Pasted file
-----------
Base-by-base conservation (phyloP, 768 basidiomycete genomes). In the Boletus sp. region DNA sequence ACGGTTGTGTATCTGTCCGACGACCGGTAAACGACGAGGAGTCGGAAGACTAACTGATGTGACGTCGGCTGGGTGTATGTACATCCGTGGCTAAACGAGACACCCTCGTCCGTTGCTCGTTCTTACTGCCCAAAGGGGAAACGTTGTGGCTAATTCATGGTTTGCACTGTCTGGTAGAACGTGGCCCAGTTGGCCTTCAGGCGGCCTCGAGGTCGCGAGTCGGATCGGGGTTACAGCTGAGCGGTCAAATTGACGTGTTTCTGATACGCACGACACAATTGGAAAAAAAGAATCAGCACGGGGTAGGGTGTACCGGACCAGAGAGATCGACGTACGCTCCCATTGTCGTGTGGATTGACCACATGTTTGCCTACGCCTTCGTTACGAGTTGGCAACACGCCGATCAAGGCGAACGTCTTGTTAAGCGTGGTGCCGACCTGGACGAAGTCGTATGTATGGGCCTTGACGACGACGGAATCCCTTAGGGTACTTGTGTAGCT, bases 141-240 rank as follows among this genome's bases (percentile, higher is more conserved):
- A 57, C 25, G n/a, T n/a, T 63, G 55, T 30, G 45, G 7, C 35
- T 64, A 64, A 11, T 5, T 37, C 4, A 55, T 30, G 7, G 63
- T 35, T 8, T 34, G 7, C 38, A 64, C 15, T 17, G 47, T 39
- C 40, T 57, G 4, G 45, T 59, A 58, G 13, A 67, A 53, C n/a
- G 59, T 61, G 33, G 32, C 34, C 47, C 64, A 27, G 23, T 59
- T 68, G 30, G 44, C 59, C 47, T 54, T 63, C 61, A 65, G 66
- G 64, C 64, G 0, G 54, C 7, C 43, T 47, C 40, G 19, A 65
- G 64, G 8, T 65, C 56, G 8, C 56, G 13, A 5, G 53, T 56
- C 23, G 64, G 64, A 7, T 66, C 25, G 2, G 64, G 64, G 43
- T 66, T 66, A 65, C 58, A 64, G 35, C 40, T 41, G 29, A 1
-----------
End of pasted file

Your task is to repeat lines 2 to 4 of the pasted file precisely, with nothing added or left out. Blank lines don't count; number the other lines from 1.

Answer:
- A 57, C 25, G n/a, T n/a, T 63, G 55, T 30, G 45, G 7, C 35
- T 64, A 64, A 11, T 5, T 37, C 4, A 55, T 30, G 7, G 63
- T 35, T 8, T 34, G 7, C 38, A 64, C 15, T 17, G 47, T 39